Four lucky public schools in far-flung Iloilo areas benefitted from a recent Brigada Eskwela project undertaken by Ayala employees. The project, which was called Brigadang Ayala in reference to the proponents – Ayala Multi-Purpose Cooperative, Ayala Foundation and Ayala Land – as well as the volunteer participants, which came from various Ayala Group subsidiaries and the Coop, saw various donations worth P1.83 million, including school kits, toy libraries and equipment, being turned over to benefit a total of 1,396 grade school and preschool pupils and children.
The four schools are the Tanza Elementary School in Tanza, Estancia, Iloilo, and the San Fernando Elementary School, Alipata Elementary School and Buaya Elementary School in Sicogon Island. Some 42 volunteers, including 29 from the Ayala Coop and the rest from Ayala Land, Bank of the Philippine Islands, Globe Telecom, Integrated Microelectronics Inc., Manila Water and Affinity Express, turned out to participate in the project.
The volunteers participated in the various activities, including the refurbishing of the said schools to prepare them for the opening of the school year, the distribution of school kits, the turnover of two toy libraries to the Tanza and San Fernando schools, the conduct of the L.E.T.S. (Learning English Through Stories) Read Program, and the turnover of equipment like laptop, projector, wide screen, sound system, generator set, electric fans and other accessories as well as Brigada materials like flags, medical kits and raincoats.
The volunteers included Norie Lynn Dimaymay of Affinity Express, Jasper Alfonso, Andrea Santiago and Ellen Nemenzo of ALI, Claribel Marquez and Linda Bautista (BPI), Renee Acebuche and Mona Angelique Perez (Globe), Ana Sait and Ralph Micky Batonero (IMI), Jenee May Sales and Helerie Anne Ranillo (Manila Water), and Delia Afunggol, a committee member.
The Coop volunteers, meanwhile, were led by Ayala Coop General Manager Dina Orosa and Chief Finance Officer Jenny Cura, and also included Nyra Abais, Mel Ryan Ani, Francesca Denice Azanza, Arnel Balmes, Chadrina Maris Briz, Jhona Contillo, Frances Joy de Asis, Nelson Dini-Ay, Conrad Gasmin, Marlon Guzman, Jenifer Luyun, Gemma Magalona, Jane Kenneth Manahan, Jonila Margallo, Emily Montino, Rustom Ortiz, Norayda Poot, Sarah Razonable, Maria Cazemer Receno, Jonathan Rojo, Rowenalyn Talampas, Janice Qyinn Tolentino, Mispah Grace Villacarlos, Elinor Abellare, Olivia Ablaza, Mary Grace Bando, and Amadeo Vicente Jr.
“The Ayala Group would like to give back to the communities where it has presence,” Coop GM Dina Orosa said as she reaffirmed her own group’s commitment to the uplift of marginalized sectors of society particularly in the field of education. “This is why we keep reaching out to these communities, even to far-flung areas like Sicogon Island.”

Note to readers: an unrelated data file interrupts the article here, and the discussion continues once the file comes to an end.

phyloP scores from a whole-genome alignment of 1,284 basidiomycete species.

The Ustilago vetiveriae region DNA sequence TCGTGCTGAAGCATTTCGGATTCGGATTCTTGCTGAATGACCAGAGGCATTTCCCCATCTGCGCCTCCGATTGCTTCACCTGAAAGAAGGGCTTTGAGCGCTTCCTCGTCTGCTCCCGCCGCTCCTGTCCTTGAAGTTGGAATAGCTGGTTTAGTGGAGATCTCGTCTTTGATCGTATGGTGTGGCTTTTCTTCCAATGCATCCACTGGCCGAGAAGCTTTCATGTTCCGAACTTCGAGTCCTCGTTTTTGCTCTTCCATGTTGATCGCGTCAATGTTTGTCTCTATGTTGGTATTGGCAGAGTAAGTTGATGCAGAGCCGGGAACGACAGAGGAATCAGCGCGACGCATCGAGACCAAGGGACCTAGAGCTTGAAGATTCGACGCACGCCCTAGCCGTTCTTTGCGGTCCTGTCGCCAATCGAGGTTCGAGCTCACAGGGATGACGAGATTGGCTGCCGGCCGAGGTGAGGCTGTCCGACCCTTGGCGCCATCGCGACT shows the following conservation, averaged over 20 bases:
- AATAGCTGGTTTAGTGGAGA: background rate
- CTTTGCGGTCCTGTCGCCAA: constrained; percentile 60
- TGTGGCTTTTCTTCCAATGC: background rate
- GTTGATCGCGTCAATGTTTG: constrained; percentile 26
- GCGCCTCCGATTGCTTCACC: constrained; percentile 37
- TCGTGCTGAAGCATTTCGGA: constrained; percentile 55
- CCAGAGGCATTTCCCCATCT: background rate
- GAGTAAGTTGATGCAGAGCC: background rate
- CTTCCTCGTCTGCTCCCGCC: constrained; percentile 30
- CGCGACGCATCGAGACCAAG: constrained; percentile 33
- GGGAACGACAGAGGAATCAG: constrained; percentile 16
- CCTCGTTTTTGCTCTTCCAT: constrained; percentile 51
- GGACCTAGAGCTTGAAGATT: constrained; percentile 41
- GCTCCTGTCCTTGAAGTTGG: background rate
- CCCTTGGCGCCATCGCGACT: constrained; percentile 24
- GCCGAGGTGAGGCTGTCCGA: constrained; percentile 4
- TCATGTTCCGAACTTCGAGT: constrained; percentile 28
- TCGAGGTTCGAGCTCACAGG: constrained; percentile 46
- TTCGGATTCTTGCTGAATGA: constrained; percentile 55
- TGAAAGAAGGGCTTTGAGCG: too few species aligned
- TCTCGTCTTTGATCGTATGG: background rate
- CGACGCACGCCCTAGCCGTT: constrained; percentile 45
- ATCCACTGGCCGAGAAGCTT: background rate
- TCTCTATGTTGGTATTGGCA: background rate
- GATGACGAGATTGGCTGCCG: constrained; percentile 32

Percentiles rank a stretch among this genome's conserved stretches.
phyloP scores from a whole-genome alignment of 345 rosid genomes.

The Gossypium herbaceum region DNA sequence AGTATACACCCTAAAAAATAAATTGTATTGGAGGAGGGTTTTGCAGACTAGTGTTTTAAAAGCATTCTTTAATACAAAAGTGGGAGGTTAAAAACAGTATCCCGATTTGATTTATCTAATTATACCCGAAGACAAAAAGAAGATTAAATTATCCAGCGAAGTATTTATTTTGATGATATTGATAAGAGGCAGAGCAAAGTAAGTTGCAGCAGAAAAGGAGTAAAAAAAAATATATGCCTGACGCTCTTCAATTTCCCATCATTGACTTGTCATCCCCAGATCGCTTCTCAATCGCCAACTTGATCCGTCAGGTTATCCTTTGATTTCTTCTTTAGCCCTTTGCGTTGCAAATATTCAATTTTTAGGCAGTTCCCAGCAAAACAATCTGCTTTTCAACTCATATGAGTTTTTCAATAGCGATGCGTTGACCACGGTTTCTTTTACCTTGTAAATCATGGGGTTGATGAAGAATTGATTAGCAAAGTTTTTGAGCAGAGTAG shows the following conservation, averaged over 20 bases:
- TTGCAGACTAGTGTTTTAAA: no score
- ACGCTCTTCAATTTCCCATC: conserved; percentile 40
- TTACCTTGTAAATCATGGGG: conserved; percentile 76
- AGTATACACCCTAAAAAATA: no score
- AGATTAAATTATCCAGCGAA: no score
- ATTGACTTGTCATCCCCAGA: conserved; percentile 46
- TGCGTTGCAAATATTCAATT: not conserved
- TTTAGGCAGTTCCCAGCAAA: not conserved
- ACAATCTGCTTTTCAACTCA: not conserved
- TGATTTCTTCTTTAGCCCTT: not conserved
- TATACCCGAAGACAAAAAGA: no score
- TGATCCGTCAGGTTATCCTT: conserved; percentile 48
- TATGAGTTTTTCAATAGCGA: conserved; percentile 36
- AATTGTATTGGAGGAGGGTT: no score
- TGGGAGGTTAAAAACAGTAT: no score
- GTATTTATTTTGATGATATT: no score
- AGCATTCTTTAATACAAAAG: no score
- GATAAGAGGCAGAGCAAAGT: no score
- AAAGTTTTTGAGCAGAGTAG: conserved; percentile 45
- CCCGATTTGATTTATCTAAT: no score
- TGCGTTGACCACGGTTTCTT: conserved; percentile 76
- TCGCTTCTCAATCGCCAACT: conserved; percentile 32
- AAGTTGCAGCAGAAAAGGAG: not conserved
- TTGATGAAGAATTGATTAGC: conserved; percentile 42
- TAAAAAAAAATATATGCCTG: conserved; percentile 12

Dino Rey Abellanosa, senior manager and the Visayas-Mindanao lead of Ayala Foundation, also expressed the same commitment to the lesser sectors of society, saying that the Brigadang Ayala is another demonstration of the foundation’s firm resolve to help uplift the lives especially of children and the country’s young.
Some 612 school kits were distributed in Tanza, 214 were donated in Alipata, 182 in San Fernando and 301 in Buaya, with ALI adding 87 more kits to the total. Some P767,800 was spent for the school kits alone while a total of P600,000 went to the construction of the two toy libraries and implementation of the L.E.T.S. Read Program in Tanza and San Fernando, where it would be conducted over a six-month period with the objective of improving the English literacy of the school children there.
The Brigada Eskwela, after which Brigadang Ayala took off, is actually a national program developed by the Department of Education as an activity in support of the opening of classes every year. The program also seeks to encourage parents, teachers and other members of the local community to volunteer material and non-material resources and services in cleaning classrooms and school premises. This covers doing minor repairs on desks, walls and other parts of the classroom to provide an atmosphere conducive to learning.
The program was launched in 2003 in an effort to ensure that public school students continue to have classrooms and a school environment as they gain primary and secondary education.